Thursday, May 14, 2015

Yes Please

Today let's talk about changes, in one of two ways.  Either tell us what you'd most like to see change about diabetes, in any way.  This can be management tools, devices, medications, people's perceptions, your own feelings – anything at all that you feel could use changing.  OR reflect back on some changes you or your loved one has seen or been through since being diagnosed with diabetes.  Were they expected or did they surprise you?

There is a link being shared on facebook.  The link takes you to a number of greeting cards that were created by a cancer survivor.  They are great and got me thinking.  In the short time my boys have had Type 1 we have had some doozy of comments, everything from herbal cures, sugar causes it, to it can't be that bad.  I decided last night to ask the boys if they could only say one thing to someone about their disease what would it be.  Sugar Bear said "I wish they knew it is serious."  And Drago said, "I'd want them to not judge."  I think the cards created by that cancer survivor came about exactly because of these two things.  I get the not knowing what to say when there is a loss or serious illness.  I've been there, done that.  Our society paints a perfect picture of positivity and when something goes "bad" we don't have the tools to always handle it.  We weren't taught.  What we don't know makes us uncomfortable.  It makes us uneasy.

"I wish they knew it is serious."  How bad can it be?  I mean, it's not cancer.  They can live a full life. They can do pretty much anything they want (within reason--they'll never be in the military, fly planes commercially, or drive commercially).  So why would this be something on Sugar Bear's mind?  A typical day has him waking and having breakfast at 8am, but before he even eats we check his blood glucose with a needle.  Anyone who thinks that doesn't hurt should check theirs, 8-10 times/day every. Single. Day.  Okay, so that's a "minor" inconvenience.  After checking then it is time to add up the carbohydrates in his meal.  We try to stick between 40 and 60.  Just for your amusement, a glass of milk has 8-16 carbs for one 8ounce glass.  Okay, after we've done that it's more math to figure out how much artificial insulin to dose.  And this is where it gets "serious".  I don't mean the pain of the shot, or the time, or the hassle is "serious".  It is the insulin.  Too much and he risks going low, seizures, and death.  Too little and he goes high which can cause DKA, coma, death, and just that serious thing of later in life complications like blindness, amputations, heart failure.  We are not a pancreas.  We aren't as terrific as what our own organ does naturally.  It's scary to think that human error could be so devastating.  And we do this and these calculations every single time he eats.    And he has one other insulin he takes, not the one for meals.  This one is the long lasting one.  It's the one that is injected at 10pm once a day.  It's the one that keeps him from going super high, that helps with the use of blood glucose from the breakdown of proteins and fats.  It's the background insulin.  And all of this is a "normal" day.  When you add exercise, stress, and all the other variables in life it can get confusing and overwhelming.  And when you are sick it takes it all to a whole new level.  So, yup, it is serious.  It doesn't go away.  The only constant is that it always changes in the way we keep managing it.  It isn't controllable.  We can only do our best with the life saving tools we have at hand.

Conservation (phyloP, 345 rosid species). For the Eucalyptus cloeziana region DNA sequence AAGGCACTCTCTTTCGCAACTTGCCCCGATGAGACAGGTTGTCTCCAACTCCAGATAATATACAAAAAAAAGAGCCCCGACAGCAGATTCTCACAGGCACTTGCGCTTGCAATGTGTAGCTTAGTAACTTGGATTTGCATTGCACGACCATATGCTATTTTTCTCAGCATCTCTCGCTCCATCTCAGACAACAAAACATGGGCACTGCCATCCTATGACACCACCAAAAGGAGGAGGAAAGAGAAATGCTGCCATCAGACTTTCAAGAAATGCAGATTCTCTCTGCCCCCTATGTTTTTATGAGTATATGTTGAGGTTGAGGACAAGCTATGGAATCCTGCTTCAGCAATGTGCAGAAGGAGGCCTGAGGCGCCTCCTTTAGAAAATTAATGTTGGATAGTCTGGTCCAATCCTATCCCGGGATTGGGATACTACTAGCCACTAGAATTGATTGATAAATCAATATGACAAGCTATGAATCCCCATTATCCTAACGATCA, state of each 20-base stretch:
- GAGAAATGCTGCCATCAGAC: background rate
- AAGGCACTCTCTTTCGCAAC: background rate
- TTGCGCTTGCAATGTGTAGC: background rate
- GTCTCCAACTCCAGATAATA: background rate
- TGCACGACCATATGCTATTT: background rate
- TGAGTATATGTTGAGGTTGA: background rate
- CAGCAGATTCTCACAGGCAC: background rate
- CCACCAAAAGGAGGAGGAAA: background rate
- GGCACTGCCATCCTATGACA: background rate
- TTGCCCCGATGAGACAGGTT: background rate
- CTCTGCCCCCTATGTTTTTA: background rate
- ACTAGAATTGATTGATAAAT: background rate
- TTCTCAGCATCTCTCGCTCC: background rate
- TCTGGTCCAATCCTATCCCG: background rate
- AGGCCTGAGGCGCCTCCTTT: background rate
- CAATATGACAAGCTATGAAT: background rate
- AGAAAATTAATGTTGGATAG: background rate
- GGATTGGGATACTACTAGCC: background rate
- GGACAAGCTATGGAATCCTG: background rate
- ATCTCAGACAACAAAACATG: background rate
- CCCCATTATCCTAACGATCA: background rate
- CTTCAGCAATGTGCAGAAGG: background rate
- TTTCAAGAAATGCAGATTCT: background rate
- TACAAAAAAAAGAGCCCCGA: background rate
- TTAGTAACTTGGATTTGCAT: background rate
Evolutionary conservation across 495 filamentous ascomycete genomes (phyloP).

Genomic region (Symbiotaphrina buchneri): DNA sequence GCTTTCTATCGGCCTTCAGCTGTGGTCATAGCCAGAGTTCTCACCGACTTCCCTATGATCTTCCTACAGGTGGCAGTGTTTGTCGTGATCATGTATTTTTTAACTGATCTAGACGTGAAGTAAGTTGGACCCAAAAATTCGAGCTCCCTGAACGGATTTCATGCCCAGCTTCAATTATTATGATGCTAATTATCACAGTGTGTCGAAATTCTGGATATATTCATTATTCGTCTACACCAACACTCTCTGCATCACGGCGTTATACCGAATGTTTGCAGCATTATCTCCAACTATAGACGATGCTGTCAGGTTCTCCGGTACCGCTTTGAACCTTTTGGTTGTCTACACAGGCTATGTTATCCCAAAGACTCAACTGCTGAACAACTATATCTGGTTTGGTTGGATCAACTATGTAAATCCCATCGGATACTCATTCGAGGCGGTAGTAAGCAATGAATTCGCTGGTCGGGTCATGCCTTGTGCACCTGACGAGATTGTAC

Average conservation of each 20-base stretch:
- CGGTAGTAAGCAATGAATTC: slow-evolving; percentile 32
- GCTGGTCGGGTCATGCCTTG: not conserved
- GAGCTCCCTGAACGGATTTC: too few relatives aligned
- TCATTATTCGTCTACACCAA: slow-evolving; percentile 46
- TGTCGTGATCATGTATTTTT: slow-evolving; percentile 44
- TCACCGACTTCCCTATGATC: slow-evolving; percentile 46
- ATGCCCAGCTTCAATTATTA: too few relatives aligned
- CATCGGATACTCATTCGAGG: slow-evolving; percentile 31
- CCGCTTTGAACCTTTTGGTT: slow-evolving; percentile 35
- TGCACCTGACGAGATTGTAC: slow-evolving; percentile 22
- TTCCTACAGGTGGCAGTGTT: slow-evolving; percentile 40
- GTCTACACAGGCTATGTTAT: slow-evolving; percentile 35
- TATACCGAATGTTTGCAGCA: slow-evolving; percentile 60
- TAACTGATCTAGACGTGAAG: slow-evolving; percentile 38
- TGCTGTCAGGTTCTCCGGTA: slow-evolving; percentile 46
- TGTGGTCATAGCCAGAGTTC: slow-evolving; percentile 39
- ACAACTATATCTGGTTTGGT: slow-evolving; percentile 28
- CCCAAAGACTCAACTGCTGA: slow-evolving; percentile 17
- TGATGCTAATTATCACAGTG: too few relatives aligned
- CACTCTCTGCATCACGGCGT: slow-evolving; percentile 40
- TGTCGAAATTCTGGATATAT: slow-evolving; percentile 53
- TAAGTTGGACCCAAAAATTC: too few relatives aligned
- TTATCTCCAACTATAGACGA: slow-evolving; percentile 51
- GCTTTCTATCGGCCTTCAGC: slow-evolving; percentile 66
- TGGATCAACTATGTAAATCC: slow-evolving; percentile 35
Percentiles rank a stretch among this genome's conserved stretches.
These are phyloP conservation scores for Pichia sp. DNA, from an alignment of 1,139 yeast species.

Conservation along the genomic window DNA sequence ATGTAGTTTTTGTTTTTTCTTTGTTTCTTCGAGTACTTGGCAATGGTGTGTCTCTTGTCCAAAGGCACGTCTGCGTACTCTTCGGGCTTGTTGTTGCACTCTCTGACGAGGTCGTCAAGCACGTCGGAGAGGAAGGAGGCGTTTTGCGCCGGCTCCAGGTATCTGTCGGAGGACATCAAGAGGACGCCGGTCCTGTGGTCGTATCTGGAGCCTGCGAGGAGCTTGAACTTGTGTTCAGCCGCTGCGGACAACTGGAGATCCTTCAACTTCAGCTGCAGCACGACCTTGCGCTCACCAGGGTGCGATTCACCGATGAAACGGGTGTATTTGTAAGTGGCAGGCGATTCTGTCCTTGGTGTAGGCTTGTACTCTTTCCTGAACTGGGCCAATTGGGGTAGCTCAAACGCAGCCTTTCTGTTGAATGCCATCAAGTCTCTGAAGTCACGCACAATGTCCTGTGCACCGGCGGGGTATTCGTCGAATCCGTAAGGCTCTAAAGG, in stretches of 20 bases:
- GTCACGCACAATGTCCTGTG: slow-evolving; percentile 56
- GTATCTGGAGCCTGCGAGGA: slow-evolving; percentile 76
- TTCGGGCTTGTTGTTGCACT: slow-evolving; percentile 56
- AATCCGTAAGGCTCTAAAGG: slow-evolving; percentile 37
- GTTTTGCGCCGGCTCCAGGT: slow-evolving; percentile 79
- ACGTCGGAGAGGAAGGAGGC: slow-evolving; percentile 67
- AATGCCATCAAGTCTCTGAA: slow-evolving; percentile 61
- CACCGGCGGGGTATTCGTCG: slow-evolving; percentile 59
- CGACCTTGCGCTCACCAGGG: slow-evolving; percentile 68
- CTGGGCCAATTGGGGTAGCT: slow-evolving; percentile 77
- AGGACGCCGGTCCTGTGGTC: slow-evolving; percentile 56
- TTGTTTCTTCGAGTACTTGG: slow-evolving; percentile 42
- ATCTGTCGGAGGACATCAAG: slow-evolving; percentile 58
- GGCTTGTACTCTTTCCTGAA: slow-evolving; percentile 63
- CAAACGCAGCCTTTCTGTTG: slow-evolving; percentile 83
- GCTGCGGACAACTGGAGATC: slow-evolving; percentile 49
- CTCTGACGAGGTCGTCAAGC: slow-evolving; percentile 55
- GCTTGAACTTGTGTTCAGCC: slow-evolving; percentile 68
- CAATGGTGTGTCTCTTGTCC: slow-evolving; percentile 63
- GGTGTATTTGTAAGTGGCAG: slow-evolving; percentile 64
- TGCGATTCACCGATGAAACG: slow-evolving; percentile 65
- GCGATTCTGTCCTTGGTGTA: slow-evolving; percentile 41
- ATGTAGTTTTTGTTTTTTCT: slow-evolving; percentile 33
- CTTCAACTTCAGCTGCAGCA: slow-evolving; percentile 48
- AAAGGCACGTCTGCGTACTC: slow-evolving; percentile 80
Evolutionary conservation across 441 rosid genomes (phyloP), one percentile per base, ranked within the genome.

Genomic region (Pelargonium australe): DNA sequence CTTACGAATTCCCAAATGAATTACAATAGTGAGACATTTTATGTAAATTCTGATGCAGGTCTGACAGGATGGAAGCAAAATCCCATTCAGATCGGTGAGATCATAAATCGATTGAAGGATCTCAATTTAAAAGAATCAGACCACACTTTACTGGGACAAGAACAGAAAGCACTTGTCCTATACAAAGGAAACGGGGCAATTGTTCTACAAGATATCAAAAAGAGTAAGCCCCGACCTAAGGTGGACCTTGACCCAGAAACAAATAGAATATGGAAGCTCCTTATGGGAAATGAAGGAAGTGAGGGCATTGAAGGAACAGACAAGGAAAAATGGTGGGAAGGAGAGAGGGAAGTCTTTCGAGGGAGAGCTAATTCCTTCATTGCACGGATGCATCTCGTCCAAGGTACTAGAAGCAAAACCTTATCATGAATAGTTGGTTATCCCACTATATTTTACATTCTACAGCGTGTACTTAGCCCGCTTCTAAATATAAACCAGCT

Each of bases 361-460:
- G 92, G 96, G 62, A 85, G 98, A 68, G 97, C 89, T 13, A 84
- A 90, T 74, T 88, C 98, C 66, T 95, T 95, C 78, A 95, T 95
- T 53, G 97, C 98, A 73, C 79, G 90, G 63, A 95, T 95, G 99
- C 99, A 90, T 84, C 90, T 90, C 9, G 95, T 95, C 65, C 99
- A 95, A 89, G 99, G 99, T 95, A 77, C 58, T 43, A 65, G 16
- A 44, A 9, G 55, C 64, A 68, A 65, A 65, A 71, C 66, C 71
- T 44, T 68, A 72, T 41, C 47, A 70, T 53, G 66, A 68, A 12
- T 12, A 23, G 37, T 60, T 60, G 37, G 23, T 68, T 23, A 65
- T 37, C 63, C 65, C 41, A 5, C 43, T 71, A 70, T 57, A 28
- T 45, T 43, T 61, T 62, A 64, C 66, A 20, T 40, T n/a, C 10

"I'd want them to not judge."  Oh wow, this one.  Coming from a newly diagnosed teen.  How to approach this subject.  Not easy.  We all make judgement calls.  Sometimes those are necessary.  I'm thinking in emergency situations.  But I know precisely where he is coming from for this statement.  The first thing people seem to think when you mention diabetes is that you yourself somehow caused it therefore they don't have to worry about getting it because they wouldn't make the same choices you would make.  And that if you would just change xyz you would get better.  Diabetes doesn't care if you are a baby, a child, or an adult.  It doesn't care about skin color or your religion. It doesn't care if you only eat raw organic vegetables or McDs for every meal.  When an organ in your body stops doing what it is supposed to, there should be no judgement.  No "well that's why" comments.  And when the emotions run over because of that disease and how it is effecting you, comfort and understanding would be preferable.

I work towards awareness and education so that changes can happen.  Especially in the way our relationships interact after a diagnosis of diabetes.  I don't like the stigma that the word diabetes conjures for society.  We all need to change.  Yes it is serious and please don't judge.


  1. This is a fantastic blog entry. Of all the entries you have written, this is the one you need to promote the most.

  2. Well said and I love your kids' responses. The Roses are red poem is great! Thanks for sharing :)

  3. I understand about a fear of being judged. I am a type 2 and see the judgment all over the internet. Some self-righteous folks are certain that type 2 diabetics caused their own fate by overeating etc, when nothing can be further from the truth. I hate stereotyping//////////1